Sample Research Paper
The origins of seven deadly sins are from the medieval times because people of that time believed that there was no distinction between right and wrong. They clearly thought if someone committed any one of the seven deadly sins, they would dam to hell. Within the mind, some medieval plays illustrated the consequences of committing any of the seven deadly sins. Christopher Marlowe, a medieval writer illustrated the seven deadly in his play “Dr. Faustus.” This play clearly used them when the main character, Faustus finally sells his soul to the devil. By making this unnatural deal, he commits most of the seven deadly sins, which were sloth, greed, pride, lechery, and envy. Faustus was a learned scholar of Wittenberg and had a voracious thirst for knowledge. When Marlowe’s play begins, Faustus is seen in his study investigating the variety of branches of knowledge he has examined in the past such as logic, philosophy, medicine, law, and theology. As he becomes disgruntled with all these, he turns to the dangerous practice of necromancy, or in other words, black magic. By getting into black magic, Faustus committed lechery; one of the seven deadly sins because he thought black magic would give him more knowing that he could not gain from all of the books he had in his study. Faustus signs a contract by which he consented to give his soul to Mephistophilis in return for twenty-four years of dedicated service. He is, nonetheless, disappointed by several bad omens. To redirect Faustus, the three devils Mephistophilis, Beelzebub and Lucifer orchestrate for some entertainment, which becomes a parade of the Seven Deadly Sins.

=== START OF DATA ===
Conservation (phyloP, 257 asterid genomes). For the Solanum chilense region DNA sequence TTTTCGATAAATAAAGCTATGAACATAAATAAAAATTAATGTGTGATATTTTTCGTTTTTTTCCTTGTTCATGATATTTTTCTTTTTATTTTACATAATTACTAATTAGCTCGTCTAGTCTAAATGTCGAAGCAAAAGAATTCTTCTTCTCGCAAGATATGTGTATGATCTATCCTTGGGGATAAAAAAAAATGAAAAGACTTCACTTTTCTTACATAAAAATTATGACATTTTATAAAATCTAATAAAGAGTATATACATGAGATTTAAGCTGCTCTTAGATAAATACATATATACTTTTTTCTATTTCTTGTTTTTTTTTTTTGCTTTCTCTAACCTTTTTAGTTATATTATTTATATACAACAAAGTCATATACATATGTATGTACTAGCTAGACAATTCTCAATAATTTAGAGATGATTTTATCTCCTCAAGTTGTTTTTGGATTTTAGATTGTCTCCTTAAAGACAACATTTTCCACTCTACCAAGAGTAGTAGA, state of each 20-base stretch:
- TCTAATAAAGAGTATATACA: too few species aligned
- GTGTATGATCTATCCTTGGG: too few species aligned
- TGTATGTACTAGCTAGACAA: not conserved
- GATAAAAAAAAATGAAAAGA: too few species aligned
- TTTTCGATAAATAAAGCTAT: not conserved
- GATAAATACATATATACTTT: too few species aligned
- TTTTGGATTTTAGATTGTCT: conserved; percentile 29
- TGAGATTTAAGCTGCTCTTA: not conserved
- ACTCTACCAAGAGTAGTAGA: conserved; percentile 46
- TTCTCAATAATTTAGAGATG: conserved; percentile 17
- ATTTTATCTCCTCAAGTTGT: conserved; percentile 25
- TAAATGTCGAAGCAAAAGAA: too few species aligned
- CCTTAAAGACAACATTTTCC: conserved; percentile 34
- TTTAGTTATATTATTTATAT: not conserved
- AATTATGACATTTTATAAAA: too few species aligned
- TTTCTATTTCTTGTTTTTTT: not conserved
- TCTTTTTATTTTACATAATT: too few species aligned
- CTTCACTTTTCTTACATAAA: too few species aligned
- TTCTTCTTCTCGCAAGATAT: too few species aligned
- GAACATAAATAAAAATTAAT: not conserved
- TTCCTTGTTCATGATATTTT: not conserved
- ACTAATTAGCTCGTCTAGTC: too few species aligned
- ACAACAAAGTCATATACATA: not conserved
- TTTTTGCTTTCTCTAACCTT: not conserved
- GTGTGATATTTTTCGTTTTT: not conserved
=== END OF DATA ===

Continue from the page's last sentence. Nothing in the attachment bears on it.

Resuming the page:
However, “Dr. Faustus” was not the only play that demonstrated consequences of committing the seven deadly sins. In the 1300’s, Geoffrey Chaucer wrote the tale of “Canterbury Tales” which had many characters who committed most of the seven deadly sins. In the “Canterbury Tales,” the Miller was foul-mouthed, disapproving, and a thief at best. His mill ground grain to flour, but the weight of the flour never to a certain extent amount to the weight of the grain. The surplus weight of his thumb on the scale when the grain was weighed gave him a little additional recompense for his services. Greed was the Miller’s main sin that he became lost in like Faustus got lost in his sin of Lechery when he became involved in black magic. Both stories illustrate the consequences of committing the seven deadly sins. Another example would be to compare the Knight’s Tale in “Canterbury Tales” to “Dr. Faustus because both characters were victorious for a moment but lost it all in the end due to the fact that they were motivated by envy.
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